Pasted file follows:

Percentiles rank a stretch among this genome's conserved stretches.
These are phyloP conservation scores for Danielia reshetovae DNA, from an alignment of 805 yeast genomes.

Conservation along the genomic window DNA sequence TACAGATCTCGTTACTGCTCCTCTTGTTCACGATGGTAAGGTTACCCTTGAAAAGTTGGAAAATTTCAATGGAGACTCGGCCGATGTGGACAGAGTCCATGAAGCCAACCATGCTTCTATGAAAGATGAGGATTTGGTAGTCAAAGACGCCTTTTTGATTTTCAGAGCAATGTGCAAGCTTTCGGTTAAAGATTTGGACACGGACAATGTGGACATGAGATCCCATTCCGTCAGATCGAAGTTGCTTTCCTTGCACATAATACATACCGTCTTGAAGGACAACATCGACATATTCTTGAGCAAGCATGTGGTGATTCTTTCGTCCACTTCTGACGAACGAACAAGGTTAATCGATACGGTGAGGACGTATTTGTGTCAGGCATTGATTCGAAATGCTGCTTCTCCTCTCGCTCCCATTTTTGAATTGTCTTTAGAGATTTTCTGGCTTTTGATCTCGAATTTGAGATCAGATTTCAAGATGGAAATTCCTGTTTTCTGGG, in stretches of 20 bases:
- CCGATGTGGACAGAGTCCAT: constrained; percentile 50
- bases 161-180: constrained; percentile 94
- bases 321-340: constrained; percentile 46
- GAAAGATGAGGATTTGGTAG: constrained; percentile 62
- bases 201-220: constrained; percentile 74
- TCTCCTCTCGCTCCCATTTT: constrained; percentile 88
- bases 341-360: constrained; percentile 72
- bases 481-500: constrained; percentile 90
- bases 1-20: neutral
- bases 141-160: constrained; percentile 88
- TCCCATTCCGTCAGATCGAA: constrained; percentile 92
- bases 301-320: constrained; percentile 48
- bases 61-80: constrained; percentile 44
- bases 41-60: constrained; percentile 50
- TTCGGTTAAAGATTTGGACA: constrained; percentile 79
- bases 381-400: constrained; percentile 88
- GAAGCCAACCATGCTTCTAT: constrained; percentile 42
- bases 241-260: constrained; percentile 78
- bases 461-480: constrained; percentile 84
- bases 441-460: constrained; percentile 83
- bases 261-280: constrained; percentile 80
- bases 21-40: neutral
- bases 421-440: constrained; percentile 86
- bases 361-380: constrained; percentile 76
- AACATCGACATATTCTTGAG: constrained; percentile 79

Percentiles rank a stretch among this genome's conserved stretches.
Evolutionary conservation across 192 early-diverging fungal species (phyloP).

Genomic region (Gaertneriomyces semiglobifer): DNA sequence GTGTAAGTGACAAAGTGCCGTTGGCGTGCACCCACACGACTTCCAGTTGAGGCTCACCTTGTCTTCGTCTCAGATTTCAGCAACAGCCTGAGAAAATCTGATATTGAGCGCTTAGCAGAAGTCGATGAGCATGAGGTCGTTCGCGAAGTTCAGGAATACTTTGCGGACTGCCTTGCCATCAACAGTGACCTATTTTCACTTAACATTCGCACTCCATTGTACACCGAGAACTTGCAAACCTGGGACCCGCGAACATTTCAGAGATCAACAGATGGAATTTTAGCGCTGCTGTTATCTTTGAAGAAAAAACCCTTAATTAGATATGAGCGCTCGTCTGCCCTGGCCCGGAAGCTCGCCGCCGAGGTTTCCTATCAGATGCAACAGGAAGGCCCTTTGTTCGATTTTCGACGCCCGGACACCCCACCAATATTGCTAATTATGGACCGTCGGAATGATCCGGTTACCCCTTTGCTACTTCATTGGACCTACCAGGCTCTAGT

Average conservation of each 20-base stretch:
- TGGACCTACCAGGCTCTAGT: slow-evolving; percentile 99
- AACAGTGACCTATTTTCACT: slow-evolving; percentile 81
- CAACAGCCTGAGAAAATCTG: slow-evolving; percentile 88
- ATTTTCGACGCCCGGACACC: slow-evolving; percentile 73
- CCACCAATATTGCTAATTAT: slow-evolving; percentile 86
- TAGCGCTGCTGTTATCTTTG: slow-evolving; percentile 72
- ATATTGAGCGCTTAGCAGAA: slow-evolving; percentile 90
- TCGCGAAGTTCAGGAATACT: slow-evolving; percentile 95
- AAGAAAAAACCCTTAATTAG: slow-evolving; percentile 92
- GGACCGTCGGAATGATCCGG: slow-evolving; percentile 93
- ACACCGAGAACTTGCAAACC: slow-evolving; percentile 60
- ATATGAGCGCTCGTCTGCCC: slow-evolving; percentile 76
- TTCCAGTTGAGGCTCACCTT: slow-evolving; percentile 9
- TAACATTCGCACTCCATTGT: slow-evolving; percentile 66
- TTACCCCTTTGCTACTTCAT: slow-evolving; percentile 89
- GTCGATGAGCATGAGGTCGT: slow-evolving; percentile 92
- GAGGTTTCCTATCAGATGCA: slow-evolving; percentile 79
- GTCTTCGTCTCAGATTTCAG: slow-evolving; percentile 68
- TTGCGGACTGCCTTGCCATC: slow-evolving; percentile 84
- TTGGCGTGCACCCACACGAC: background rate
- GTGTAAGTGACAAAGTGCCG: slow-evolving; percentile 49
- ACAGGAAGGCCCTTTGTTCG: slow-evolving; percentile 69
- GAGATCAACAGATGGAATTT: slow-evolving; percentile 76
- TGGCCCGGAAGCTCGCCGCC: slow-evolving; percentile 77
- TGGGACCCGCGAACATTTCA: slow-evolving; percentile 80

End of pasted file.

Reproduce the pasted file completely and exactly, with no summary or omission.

Percentiles rank a stretch among this genome's conserved stretches.
These are phyloP conservation scores for Danielia reshetovae DNA, from an alignment of 805 yeast genomes.

Conservation along the genomic window DNA sequence TACAGATCTCGTTACTGCTCCTCTTGTTCACGATGGTAAGGTTACCCTTGAAAAGTTGGAAAATTTCAATGGAGACTCGGCCGATGTGGACAGAGTCCATGAAGCCAACCATGCTTCTATGAAAGATGAGGATTTGGTAGTCAAAGACGCCTTTTTGATTTTCAGAGCAATGTGCAAGCTTTCGGTTAAAGATTTGGACACGGACAATGTGGACATGAGATCCCATTCCGTCAGATCGAAGTTGCTTTCCTTGCACATAATACATACCGTCTTGAAGGACAACATCGACATATTCTTGAGCAAGCATGTGGTGATTCTTTCGTCCACTTCTGACGAACGAACAAGGTTAATCGATACGGTGAGGACGTATTTGTGTCAGGCATTGATTCGAAATGCTGCTTCTCCTCTCGCTCCCATTTTTGAATTGTCTTTAGAGATTTTCTGGCTTTTGATCTCGAATTTGAGATCAGATTTCAAGATGGAAATTCCTGTTTTCTGGG, in stretches of 20 bases:
- CCGATGTGGACAGAGTCCAT: constrained; percentile 50
- bases 161-180: constrained; percentile 94
- bases 321-340: constrained; percentile 46
- GAAAGATGAGGATTTGGTAG: constrained; percentile 62
- bases 201-220: constrained; percentile 74
- TCTCCTCTCGCTCCCATTTT: constrained; percentile 88
- bases 341-360: constrained; percentile 72
- bases 481-500: constrained; percentile 90
- bases 1-20: neutral
- bases 141-160: constrained; percentile 88
- TCCCATTCCGTCAGATCGAA: constrained; percentile 92
- bases 301-320: constrained; percentile 48
- bases 61-80: constrained; percentile 44
- bases 41-60: constrained; percentile 50
- TTCGGTTAAAGATTTGGACA: constrained; percentile 79
- bases 381-400: constrained; percentile 88
- GAAGCCAACCATGCTTCTAT: constrained; percentile 42
- bases 241-260: constrained; percentile 78
- bases 461-480: constrained; percentile 84
- bases 441-460: constrained; percentile 83
- bases 261-280: constrained; percentile 80
- bases 21-40: neutral
- bases 421-440: constrained; percentile 86
- bases 361-380: constrained; percentile 76
- AACATCGACATATTCTTGAG: constrained; percentile 79

Percentiles rank a stretch among this genome's conserved stretches.
Evolutionary conservation across 192 early-diverging fungal species (phyloP).

Genomic region (Gaertneriomyces semiglobifer): DNA sequence GTGTAAGTGACAAAGTGCCGTTGGCGTGCACCCACACGACTTCCAGTTGAGGCTCACCTTGTCTTCGTCTCAGATTTCAGCAACAGCCTGAGAAAATCTGATATTGAGCGCTTAGCAGAAGTCGATGAGCATGAGGTCGTTCGCGAAGTTCAGGAATACTTTGCGGACTGCCTTGCCATCAACAGTGACCTATTTTCACTTAACATTCGCACTCCATTGTACACCGAGAACTTGCAAACCTGGGACCCGCGAACATTTCAGAGATCAACAGATGGAATTTTAGCGCTGCTGTTATCTTTGAAGAAAAAACCCTTAATTAGATATGAGCGCTCGTCTGCCCTGGCCCGGAAGCTCGCCGCCGAGGTTTCCTATCAGATGCAACAGGAAGGCCCTTTGTTCGATTTTCGACGCCCGGACACCCCACCAATATTGCTAATTATGGACCGTCGGAATGATCCGGTTACCCCTTTGCTACTTCATTGGACCTACCAGGCTCTAGT

Average conservation of each 20-base stretch:
- TGGACCTACCAGGCTCTAGT: slow-evolving; percentile 99
- AACAGTGACCTATTTTCACT: slow-evolving; percentile 81
- CAACAGCCTGAGAAAATCTG: slow-evolving; percentile 88
- ATTTTCGACGCCCGGACACC: slow-evolving; percentile 73
- CCACCAATATTGCTAATTAT: slow-evolving; percentile 86
- TAGCGCTGCTGTTATCTTTG: slow-evolving; percentile 72
- ATATTGAGCGCTTAGCAGAA: slow-evolving; percentile 90
- TCGCGAAGTTCAGGAATACT: slow-evolving; percentile 95
- AAGAAAAAACCCTTAATTAG: slow-evolving; percentile 92
- GGACCGTCGGAATGATCCGG: slow-evolving; percentile 93
- ACACCGAGAACTTGCAAACC: slow-evolving; percentile 60
- ATATGAGCGCTCGTCTGCCC: slow-evolving; percentile 76
- TTCCAGTTGAGGCTCACCTT: slow-evolving; percentile 9
- TAACATTCGCACTCCATTGT: slow-evolving; percentile 66
- TTACCCCTTTGCTACTTCAT: slow-evolving; percentile 89
- GTCGATGAGCATGAGGTCGT: slow-evolving; percentile 92
- GAGGTTTCCTATCAGATGCA: slow-evolving; percentile 79
- GTCTTCGTCTCAGATTTCAG: slow-evolving; percentile 68
- TTGCGGACTGCCTTGCCATC: slow-evolving; percentile 84
- TTGGCGTGCACCCACACGAC: background rate
- GTGTAAGTGACAAAGTGCCG: slow-evolving; percentile 49
- ACAGGAAGGCCCTTTGTTCG: slow-evolving; percentile 69
- GAGATCAACAGATGGAATTT: slow-evolving; percentile 76
- TGGCCCGGAAGCTCGCCGCC: slow-evolving; percentile 77
- TGGGACCCGCGAACATTTCA: slow-evolving; percentile 80